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More specifically, is it harmful? From the ii-V-I I could backtrack from the I and suss out the flatVImaj7 and the IIImaj7, but what about:

Bar 1 ii-up a half step to a dominant -

Bar2 down a fourth to a maj7 - up a minor third to a dominant -

Bar 3 down a fourth to a maj7 - up a minor third to a dominant - <-- this is the original V

Bar 4 I

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That's a rule of thumb for copying them. If you want to THINK about them, understand two things.

That you can jump to just about ANY chord and start a ii, V, I pattern. And if you jump to one (say) a major third away, then, having completed that sequence jump another major third, you're building a pattern, and patterns are very powerful things in music! When you do something 'wrong' three times over, it starts sounding 'right'!

And the idea of b5 (or 'tritone') substitutions for a chord that has a dominant function.

  • Yes, I understand that. I'm just focusing on this one pattern this month. Don't see a "them" here. I started looking at "Countdown" (played at amateur guitar player speed) and have been drilling this substitution in all 12 keys and all the positions I can find. – GlueWrangler Feb 13 '18 at 20:50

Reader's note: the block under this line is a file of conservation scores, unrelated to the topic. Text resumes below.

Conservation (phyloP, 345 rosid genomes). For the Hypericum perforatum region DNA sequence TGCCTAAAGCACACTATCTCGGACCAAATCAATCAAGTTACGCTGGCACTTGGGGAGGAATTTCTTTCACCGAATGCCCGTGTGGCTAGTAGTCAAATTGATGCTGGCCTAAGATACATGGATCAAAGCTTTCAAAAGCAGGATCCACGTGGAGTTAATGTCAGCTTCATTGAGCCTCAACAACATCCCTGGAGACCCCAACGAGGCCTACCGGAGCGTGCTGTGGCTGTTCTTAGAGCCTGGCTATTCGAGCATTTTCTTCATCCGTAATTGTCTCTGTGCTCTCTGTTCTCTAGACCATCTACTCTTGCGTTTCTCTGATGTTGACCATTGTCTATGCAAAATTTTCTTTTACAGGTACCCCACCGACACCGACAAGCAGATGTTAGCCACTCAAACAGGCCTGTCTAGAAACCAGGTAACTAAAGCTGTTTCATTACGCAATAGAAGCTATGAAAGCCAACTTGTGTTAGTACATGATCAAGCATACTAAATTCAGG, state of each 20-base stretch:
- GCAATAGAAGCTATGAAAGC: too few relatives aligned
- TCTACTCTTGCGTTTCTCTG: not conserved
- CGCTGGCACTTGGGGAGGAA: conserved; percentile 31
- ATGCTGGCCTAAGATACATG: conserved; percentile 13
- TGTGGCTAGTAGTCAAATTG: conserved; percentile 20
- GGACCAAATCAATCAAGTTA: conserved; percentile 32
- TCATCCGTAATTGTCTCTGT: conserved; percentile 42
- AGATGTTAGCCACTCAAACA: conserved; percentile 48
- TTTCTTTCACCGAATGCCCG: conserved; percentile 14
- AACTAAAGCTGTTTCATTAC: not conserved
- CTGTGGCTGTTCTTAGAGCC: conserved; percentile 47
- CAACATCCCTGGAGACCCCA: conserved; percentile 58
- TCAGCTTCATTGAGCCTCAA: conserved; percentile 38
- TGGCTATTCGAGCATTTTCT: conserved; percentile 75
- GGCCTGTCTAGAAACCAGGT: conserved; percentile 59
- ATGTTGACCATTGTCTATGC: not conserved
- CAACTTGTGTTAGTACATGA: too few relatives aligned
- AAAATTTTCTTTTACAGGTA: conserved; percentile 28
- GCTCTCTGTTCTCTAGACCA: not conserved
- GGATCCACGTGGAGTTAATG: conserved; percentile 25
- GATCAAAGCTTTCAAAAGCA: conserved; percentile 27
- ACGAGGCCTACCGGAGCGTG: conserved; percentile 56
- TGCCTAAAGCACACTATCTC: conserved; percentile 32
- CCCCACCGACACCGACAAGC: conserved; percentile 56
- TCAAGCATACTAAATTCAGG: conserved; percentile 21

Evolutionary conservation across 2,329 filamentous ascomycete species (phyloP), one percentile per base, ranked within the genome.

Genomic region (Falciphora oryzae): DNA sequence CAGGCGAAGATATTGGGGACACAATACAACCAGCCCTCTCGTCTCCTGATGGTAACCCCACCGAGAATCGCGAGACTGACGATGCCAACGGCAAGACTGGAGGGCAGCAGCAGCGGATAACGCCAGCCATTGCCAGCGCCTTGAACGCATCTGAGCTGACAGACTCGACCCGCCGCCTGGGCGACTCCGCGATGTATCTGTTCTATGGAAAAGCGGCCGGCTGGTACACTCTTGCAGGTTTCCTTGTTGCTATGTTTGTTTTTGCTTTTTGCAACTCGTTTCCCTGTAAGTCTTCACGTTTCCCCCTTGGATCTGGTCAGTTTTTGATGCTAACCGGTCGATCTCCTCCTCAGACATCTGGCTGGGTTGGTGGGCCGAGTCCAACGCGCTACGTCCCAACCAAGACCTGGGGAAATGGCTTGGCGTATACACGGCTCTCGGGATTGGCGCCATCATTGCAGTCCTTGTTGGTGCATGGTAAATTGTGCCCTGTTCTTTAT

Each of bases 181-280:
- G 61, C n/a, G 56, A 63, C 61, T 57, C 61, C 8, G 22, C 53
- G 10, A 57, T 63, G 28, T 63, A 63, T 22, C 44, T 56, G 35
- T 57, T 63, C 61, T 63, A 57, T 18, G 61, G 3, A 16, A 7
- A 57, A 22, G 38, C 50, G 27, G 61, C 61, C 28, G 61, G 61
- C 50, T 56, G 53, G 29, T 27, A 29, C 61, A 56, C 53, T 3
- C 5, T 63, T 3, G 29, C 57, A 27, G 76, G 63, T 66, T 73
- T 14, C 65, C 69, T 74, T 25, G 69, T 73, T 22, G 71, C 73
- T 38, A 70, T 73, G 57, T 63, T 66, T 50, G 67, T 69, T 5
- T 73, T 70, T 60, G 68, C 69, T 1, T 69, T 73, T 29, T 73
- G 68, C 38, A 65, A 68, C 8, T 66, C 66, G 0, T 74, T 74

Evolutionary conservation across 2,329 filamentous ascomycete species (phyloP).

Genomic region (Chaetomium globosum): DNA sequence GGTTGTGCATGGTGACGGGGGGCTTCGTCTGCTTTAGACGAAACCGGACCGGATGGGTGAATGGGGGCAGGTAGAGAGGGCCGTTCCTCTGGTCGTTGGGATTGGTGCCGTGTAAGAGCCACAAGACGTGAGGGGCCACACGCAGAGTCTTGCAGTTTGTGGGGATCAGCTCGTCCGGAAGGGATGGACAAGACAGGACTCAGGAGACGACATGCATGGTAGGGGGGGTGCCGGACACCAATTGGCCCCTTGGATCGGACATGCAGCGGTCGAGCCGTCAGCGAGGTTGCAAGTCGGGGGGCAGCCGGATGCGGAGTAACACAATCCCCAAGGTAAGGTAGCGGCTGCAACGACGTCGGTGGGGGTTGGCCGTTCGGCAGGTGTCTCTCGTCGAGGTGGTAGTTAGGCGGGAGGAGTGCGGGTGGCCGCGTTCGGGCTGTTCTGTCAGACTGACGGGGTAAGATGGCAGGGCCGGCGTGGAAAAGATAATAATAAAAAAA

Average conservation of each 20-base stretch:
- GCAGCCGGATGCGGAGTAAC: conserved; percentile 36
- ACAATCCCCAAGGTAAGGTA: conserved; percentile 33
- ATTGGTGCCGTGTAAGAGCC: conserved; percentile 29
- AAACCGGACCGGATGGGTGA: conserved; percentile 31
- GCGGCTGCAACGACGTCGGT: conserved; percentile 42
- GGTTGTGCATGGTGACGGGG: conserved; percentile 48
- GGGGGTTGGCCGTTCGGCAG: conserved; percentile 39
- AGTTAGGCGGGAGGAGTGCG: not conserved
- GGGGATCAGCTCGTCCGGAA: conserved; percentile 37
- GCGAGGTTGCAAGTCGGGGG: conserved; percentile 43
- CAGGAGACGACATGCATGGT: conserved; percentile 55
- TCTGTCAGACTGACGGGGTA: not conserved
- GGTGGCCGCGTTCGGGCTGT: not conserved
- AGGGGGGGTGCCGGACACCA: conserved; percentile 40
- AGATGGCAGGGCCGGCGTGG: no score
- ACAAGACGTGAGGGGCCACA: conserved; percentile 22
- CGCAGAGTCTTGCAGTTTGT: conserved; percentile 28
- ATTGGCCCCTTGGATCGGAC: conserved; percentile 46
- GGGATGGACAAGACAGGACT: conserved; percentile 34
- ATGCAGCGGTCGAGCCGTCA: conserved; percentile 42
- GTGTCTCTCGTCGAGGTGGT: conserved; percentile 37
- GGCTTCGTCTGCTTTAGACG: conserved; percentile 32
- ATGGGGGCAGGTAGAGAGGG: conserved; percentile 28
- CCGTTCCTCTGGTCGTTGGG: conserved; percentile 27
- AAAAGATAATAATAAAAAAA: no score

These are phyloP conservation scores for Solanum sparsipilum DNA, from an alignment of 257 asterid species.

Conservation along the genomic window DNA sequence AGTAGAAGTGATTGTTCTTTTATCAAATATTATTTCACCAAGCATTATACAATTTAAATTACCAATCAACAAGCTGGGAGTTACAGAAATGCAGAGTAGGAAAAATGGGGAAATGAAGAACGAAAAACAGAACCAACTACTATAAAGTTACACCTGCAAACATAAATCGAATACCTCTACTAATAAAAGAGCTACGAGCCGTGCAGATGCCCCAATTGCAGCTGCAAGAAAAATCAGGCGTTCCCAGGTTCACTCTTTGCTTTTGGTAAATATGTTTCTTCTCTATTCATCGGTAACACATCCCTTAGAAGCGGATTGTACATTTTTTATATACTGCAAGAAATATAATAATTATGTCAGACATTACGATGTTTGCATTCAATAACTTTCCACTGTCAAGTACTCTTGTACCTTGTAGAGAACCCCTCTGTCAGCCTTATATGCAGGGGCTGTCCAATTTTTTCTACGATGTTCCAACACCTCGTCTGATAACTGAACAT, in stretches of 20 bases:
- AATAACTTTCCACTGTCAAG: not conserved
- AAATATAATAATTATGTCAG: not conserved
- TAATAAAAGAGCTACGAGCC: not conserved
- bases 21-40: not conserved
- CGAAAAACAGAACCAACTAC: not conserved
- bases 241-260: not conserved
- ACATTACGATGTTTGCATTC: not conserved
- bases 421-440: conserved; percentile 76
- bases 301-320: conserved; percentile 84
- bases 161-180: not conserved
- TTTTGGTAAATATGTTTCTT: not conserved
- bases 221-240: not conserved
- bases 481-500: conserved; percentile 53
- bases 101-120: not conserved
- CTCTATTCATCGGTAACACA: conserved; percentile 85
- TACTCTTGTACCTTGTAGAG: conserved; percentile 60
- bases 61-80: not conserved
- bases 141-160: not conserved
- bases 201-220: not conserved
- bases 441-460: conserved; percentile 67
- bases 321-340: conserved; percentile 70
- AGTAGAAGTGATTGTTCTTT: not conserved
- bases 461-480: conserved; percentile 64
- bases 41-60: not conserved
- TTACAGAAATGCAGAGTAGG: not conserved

• @GlueWrangler -- "Don't see a 'them' here." Multiple chord substitutions, and the fact that these seem to be called "Coltrane changes" more often than "Coltrane substitution" (though I have also seen "Coltrane substitutions") suggests that "them" is appropriate. – David Bowling Feb 14 '18 at 18:40
  • I'm talking about one particular pattern which I spelled out so there's no "them". ii-V-I is also not a "them". Do you think this is a helpful way of thinking about it or harmful, as opposed to reverse engineering the flatVI and the III? – GlueWrangler Feb 14 '18 at 23:28

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